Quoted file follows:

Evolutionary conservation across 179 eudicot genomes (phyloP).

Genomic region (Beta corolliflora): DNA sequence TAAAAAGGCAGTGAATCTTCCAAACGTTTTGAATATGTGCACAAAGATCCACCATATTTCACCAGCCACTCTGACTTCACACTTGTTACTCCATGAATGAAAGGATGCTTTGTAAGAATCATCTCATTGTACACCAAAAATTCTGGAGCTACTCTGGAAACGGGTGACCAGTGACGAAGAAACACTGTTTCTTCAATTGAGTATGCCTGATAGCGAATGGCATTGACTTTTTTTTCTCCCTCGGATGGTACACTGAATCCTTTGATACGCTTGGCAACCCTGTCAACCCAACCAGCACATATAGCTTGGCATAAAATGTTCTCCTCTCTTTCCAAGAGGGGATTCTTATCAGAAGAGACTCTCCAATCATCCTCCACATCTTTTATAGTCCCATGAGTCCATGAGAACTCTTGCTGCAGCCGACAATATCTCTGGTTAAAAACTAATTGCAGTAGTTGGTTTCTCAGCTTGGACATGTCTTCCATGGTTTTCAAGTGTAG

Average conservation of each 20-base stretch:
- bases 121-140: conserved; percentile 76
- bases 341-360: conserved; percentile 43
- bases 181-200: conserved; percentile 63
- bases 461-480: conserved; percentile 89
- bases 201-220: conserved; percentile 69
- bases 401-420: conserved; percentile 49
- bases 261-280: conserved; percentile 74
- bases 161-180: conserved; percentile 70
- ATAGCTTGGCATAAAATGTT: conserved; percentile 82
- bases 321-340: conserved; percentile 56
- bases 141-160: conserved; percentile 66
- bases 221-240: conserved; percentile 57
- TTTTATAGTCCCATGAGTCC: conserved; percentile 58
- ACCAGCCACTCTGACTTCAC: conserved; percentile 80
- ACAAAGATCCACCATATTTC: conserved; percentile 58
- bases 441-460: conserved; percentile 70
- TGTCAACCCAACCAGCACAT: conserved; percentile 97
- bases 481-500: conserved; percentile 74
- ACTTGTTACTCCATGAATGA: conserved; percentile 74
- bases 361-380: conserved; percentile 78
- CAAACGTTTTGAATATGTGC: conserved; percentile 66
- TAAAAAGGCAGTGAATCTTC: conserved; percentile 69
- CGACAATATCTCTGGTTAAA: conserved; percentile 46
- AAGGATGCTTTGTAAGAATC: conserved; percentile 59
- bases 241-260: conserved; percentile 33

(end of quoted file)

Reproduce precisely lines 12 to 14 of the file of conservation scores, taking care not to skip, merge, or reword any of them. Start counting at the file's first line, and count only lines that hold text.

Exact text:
- ATAGCTTGGCATAAAATGTT: conserved; percentile 82
- bases 321-340: conserved; percentile 56
- bases 141-160: conserved; percentile 66